Pa Solina, a 31-year-old resident of Phnom Penh, saw her niece use a skin-whitening cream. Solina felt the niece had “beautiful, white and glowing” skin and was convinced to also use the blue-colored cream, which she then bought from the local market.
After applying the cream for six months, Solina came to a scary realization: The cream was burning her skin and not producing the desired results.
“I stopped using it then as it damaged my skin,” she said.
The six-month skincare routine had agitated her skin to the point that a doctor told her she needed four months of medication to undo the damage.
It is not uncommon to come across advertising for cosmetics while scrolling through Facebook in Cambodia. Facebook pages will bombard timelines with brightly colored images showcasing the product in question, their prices and contact details for the seller — most popular are skincare creams that promise to make you look younger, fairer or get rid of unwanted blemishes.
These products are often promoted by Cambodian women, who are the face of the product. In many cases, they will conduct livestream sessions where they use the products and suggest skincare routines. And these business owners aren’t shy to peddle the wealth they have garnered — one only needs to look through the Facebook pages of Try Dana or Ean Sivmey, who are among the most prominent of a growing legion of online sellers.
The sale of cosmetics, both homegrown brands and imported products, are a popular business model in the online marketplace. However, the Health Ministry is routinely alerting the public of the risks of using unregistered products that have not been tested for their toxicity, while medical professionals warn that the products often contain high levels of toxins.
In one warning from January, the ministry wanted consumers to stay away from products sold by P Dee Brand Cosmetics which was exporting cosmetics from Thailand. The Facebook page for P Dee follows the same template — attractive young women promising whiter skin alongside photos showing dozens of boxes filled with cream containers.
Kampong Speu’s E Riya’s Facebook page is similar. The online seller sells her wares on Bii Yaa Shop, again focusing on multicolored creams, though she does have other products like a serum injection and “Vitaccino” slimming pills.
She used whitening creams herself for three months and was convinced of the business potential in selling cosmetics, she said. Now, she owns her own Facebook store and sells a wide array of products.
Riya is proud of her products, especially the skin whitening products, which she sources from another seller — many cosmetic sellers concoct their own cream mixes.
“I explain to the customers how to use the products, like after they take a shower they should use the lotion. It will help remove old cells for new cells. And then white skin,“ she said.
Another seller, Meas Kim Theoun, sells products imported from Thailand on TikTok and Facebook. She claimed that her products are registered with the Health Ministry and are “good products.”
Sales are definitely boosted when influencers reference her products, Kim Thoeun said, but again reiterated that her products are of good quality which is what attracts customers. She works to keep customer expectations in check, she added.
“I do not tell my customer what the product says, that in 3 or 5 days they can look white. Instead, I tell them it is based on their skin color and the way they take care of their skin,” Kim Theoun said.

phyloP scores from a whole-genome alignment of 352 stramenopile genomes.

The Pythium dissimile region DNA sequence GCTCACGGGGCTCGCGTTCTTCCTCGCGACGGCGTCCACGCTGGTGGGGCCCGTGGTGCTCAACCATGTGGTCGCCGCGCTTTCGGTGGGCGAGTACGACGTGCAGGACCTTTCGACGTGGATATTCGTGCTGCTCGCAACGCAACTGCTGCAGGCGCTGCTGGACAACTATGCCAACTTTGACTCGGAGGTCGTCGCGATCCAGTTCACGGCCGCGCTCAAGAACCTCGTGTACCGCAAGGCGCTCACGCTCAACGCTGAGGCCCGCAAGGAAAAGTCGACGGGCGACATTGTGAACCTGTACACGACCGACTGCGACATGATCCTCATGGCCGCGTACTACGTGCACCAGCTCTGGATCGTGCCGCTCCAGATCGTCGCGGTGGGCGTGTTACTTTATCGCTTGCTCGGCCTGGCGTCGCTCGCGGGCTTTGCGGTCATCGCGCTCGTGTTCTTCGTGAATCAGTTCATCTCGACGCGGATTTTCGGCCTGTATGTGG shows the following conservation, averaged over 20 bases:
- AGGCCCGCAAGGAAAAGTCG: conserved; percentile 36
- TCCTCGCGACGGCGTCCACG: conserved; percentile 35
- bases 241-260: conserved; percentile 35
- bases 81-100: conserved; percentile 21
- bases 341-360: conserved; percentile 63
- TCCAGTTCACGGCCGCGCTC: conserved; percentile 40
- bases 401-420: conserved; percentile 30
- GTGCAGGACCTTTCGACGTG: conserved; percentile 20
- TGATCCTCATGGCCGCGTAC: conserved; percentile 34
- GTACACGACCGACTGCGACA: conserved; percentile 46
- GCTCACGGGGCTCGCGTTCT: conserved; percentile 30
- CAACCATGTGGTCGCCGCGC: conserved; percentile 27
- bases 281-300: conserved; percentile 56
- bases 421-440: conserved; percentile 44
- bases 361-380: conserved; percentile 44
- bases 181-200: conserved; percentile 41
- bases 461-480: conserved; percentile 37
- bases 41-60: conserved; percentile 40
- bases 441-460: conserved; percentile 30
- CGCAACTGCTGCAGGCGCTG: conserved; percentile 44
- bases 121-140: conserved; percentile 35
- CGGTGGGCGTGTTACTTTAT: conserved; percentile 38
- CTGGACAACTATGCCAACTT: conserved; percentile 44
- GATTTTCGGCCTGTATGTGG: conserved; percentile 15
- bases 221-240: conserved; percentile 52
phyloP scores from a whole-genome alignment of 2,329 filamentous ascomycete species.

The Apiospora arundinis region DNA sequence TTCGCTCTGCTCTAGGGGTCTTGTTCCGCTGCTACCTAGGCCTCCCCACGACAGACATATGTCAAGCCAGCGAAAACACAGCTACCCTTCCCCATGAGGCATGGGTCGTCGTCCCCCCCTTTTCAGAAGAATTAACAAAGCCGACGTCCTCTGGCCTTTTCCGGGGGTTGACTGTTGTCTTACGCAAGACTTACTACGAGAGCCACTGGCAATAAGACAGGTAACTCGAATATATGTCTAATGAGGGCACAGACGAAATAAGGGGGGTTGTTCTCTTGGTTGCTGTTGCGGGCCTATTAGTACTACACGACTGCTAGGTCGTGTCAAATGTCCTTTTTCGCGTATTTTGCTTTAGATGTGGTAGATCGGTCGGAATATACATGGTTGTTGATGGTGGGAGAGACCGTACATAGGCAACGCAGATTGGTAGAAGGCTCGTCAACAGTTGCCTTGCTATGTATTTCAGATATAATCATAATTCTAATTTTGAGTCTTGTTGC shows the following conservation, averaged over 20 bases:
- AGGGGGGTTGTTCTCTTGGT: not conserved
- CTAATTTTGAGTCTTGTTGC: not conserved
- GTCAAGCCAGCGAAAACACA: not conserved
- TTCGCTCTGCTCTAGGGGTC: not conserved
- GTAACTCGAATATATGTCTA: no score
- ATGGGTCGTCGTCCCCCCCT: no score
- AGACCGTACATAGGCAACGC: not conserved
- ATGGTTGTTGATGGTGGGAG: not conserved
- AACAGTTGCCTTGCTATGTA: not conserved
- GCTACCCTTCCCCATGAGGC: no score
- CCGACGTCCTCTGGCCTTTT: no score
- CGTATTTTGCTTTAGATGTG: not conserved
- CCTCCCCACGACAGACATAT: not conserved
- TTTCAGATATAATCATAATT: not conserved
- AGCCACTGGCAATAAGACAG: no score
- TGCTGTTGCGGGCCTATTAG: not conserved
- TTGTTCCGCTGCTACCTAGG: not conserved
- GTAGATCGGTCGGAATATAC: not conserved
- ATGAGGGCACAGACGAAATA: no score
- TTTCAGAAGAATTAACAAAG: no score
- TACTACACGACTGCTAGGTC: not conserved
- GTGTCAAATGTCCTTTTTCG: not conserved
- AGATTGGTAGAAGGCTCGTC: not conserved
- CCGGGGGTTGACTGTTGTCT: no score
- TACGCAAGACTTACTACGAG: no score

Despite Riya’s and Kim Thoeun’s optimistic pitch for their products, research shows that skin whitening or bleaching techniques do not work and instead cause more harm than good. Research shows that many skin bleaching products contain harmful levels of mercury and arsenic, as well as bleaching agent hydroquinone, which has been described as “the biological equivalent of paint stripper.”
Hong Lyda, a local dermatologist, said these creams normally contain high levels of toxic chemicals as well as steroids, which after repeated use can deteriorate skin quality. She said steroids can make the skin thinner, lose elasticity and eventually become dry and damaged.
She said that some products can give temporary results but in the long run it could lead to other ailments like hair loss and cancer.
“Yes, they can get whiter, based on what I have seen. But once those products cannot help them, and they change to [another product], and they will decide to visit my clinic,” Lyda said.
The Health Ministry’s warnings advise the public to refrain from buying cosmetics from certain online sellers because they are “bad,” “not safe” and, in some cases, “harmful to the user’s life.”
Hok Kim Cheng, the technical director general at the ministry, said officials scour social media to find products being sold and then go to the actual shop or markets where they are sold. But this was not always easy.
“Some online sellers cannot be found because they do not put their real address or they are selling from other countries,” he said.
As messages and promotions flood Facebook channels — promising beauty for consumers, and riches for sellers — some are being lured into impulsive decisions following the crowd without awareness of the risks, health experts said.
Ouk Sovanphoumara, a dermatologist at Renew Skin Clinic and Laser, said he had seen many people use skin whitening creams and it is evident that their awareness about these products and the potential effects was low. They make a rash decision to use these products and then have to deal with the consequences, Sovanphoumara said.
“It is not enough to prevent all those ingredients when there is all the advertising and a health system that is not strong. I know it will take a long time to improve this.”